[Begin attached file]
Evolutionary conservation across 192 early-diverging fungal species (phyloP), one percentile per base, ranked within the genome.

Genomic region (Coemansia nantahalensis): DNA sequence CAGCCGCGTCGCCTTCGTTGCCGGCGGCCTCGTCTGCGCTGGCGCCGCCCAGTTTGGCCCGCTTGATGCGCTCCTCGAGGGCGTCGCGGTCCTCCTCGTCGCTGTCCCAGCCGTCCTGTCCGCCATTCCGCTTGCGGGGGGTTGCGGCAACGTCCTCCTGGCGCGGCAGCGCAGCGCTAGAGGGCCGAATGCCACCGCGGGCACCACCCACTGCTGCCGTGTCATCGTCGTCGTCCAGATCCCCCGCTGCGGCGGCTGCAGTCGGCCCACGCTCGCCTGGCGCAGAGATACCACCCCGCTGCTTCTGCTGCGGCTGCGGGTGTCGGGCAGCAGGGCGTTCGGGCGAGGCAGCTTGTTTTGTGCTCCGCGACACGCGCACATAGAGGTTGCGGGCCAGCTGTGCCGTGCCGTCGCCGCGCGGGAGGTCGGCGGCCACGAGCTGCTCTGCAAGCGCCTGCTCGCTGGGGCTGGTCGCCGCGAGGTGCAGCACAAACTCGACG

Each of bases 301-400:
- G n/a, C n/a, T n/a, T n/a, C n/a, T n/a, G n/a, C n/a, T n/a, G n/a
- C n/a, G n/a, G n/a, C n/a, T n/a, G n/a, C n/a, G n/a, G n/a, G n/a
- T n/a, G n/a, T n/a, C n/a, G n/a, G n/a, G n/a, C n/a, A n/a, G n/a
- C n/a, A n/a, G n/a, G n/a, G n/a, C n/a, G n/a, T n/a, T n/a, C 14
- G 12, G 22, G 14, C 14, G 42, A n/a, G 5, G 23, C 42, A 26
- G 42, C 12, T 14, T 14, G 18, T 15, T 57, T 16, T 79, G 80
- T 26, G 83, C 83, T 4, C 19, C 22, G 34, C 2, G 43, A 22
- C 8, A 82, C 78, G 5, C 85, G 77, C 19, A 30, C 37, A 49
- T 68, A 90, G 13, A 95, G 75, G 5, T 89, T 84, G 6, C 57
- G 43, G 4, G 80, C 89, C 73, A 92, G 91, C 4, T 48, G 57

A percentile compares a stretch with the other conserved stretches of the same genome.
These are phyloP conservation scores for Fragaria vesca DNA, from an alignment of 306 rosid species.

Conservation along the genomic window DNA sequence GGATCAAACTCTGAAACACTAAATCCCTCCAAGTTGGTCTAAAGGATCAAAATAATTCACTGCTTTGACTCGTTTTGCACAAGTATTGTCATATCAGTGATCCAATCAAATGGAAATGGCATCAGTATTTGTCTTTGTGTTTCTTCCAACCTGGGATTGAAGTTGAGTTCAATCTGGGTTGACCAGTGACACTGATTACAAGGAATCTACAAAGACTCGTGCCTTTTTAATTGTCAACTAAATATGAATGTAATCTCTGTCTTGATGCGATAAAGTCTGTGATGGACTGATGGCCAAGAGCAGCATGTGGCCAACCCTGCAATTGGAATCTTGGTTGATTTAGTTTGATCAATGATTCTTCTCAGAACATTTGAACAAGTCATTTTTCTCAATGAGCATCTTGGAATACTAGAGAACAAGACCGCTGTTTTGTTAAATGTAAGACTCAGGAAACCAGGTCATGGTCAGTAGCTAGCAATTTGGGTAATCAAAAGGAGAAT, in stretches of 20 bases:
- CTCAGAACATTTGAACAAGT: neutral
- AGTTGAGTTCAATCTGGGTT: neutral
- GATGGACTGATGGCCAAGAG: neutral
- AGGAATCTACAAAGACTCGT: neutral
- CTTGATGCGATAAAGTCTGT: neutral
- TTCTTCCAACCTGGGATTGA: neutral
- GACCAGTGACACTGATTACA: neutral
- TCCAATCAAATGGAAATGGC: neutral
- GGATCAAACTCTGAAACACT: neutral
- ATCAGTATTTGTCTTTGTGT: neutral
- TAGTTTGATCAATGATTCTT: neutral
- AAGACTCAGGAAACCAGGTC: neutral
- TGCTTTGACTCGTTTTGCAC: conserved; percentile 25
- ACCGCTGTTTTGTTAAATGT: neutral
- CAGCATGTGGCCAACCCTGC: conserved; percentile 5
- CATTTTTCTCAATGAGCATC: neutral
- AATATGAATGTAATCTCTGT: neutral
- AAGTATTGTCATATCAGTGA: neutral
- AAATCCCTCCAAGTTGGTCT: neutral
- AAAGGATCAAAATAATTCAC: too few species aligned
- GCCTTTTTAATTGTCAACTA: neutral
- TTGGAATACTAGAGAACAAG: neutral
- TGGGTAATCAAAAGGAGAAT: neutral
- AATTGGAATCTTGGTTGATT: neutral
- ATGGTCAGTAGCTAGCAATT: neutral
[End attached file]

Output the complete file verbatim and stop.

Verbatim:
Evolutionary conservation across 192 early-diverging fungal species (phyloP), one percentile per base, ranked within the genome.

Genomic region (Coemansia nantahalensis): DNA sequence CAGCCGCGTCGCCTTCGTTGCCGGCGGCCTCGTCTGCGCTGGCGCCGCCCAGTTTGGCCCGCTTGATGCGCTCCTCGAGGGCGTCGCGGTCCTCCTCGTCGCTGTCCCAGCCGTCCTGTCCGCCATTCCGCTTGCGGGGGGTTGCGGCAACGTCCTCCTGGCGCGGCAGCGCAGCGCTAGAGGGCCGAATGCCACCGCGGGCACCACCCACTGCTGCCGTGTCATCGTCGTCGTCCAGATCCCCCGCTGCGGCGGCTGCAGTCGGCCCACGCTCGCCTGGCGCAGAGATACCACCCCGCTGCTTCTGCTGCGGCTGCGGGTGTCGGGCAGCAGGGCGTTCGGGCGAGGCAGCTTGTTTTGTGCTCCGCGACACGCGCACATAGAGGTTGCGGGCCAGCTGTGCCGTGCCGTCGCCGCGCGGGAGGTCGGCGGCCACGAGCTGCTCTGCAAGCGCCTGCTCGCTGGGGCTGGTCGCCGCGAGGTGCAGCACAAACTCGACG

Each of bases 301-400:
- G n/a, C n/a, T n/a, T n/a, C n/a, T n/a, G n/a, C n/a, T n/a, G n/a
- C n/a, G n/a, G n/a, C n/a, T n/a, G n/a, C n/a, G n/a, G n/a, G n/a
- T n/a, G n/a, T n/a, C n/a, G n/a, G n/a, G n/a, C n/a, A n/a, G n/a
- C n/a, A n/a, G n/a, G n/a, G n/a, C n/a, G n/a, T n/a, T n/a, C 14
- G 12, G 22, G 14, C 14, G 42, A n/a, G 5, G 23, C 42, A 26
- G 42, C 12, T 14, T 14, G 18, T 15, T 57, T 16, T 79, G 80
- T 26, G 83, C 83, T 4, C 19, C 22, G 34, C 2, G 43, A 22
- C 8, A 82, C 78, G 5, C 85, G 77, C 19, A 30, C 37, A 49
- T 68, A 90, G 13, A 95, G 75, G 5, T 89, T 84, G 6, C 57
- G 43, G 4, G 80, C 89, C 73, A 92, G 91, C 4, T 48, G 57

A percentile compares a stretch with the other conserved stretches of the same genome.
These are phyloP conservation scores for Fragaria vesca DNA, from an alignment of 306 rosid species.

Conservation along the genomic window DNA sequence GGATCAAACTCTGAAACACTAAATCCCTCCAAGTTGGTCTAAAGGATCAAAATAATTCACTGCTTTGACTCGTTTTGCACAAGTATTGTCATATCAGTGATCCAATCAAATGGAAATGGCATCAGTATTTGTCTTTGTGTTTCTTCCAACCTGGGATTGAAGTTGAGTTCAATCTGGGTTGACCAGTGACACTGATTACAAGGAATCTACAAAGACTCGTGCCTTTTTAATTGTCAACTAAATATGAATGTAATCTCTGTCTTGATGCGATAAAGTCTGTGATGGACTGATGGCCAAGAGCAGCATGTGGCCAACCCTGCAATTGGAATCTTGGTTGATTTAGTTTGATCAATGATTCTTCTCAGAACATTTGAACAAGTCATTTTTCTCAATGAGCATCTTGGAATACTAGAGAACAAGACCGCTGTTTTGTTAAATGTAAGACTCAGGAAACCAGGTCATGGTCAGTAGCTAGCAATTTGGGTAATCAAAAGGAGAAT, in stretches of 20 bases:
- CTCAGAACATTTGAACAAGT: neutral
- AGTTGAGTTCAATCTGGGTT: neutral
- GATGGACTGATGGCCAAGAG: neutral
- AGGAATCTACAAAGACTCGT: neutral
- CTTGATGCGATAAAGTCTGT: neutral
- TTCTTCCAACCTGGGATTGA: neutral
- GACCAGTGACACTGATTACA: neutral
- TCCAATCAAATGGAAATGGC: neutral
- GGATCAAACTCTGAAACACT: neutral
- ATCAGTATTTGTCTTTGTGT: neutral
- TAGTTTGATCAATGATTCTT: neutral
- AAGACTCAGGAAACCAGGTC: neutral
- TGCTTTGACTCGTTTTGCAC: conserved; percentile 25
- ACCGCTGTTTTGTTAAATGT: neutral
- CAGCATGTGGCCAACCCTGC: conserved; percentile 5
- CATTTTTCTCAATGAGCATC: neutral
- AATATGAATGTAATCTCTGT: neutral
- AAGTATTGTCATATCAGTGA: neutral
- AAATCCCTCCAAGTTGGTCT: neutral
- AAAGGATCAAAATAATTCAC: too few species aligned
- GCCTTTTTAATTGTCAACTA: neutral
- TTGGAATACTAGAGAACAAG: neutral
- TGGGTAATCAAAAGGAGAAT: neutral
- AATTGGAATCTTGGTTGATT: neutral
- ATGGTCAGTAGCTAGCAATT: neutral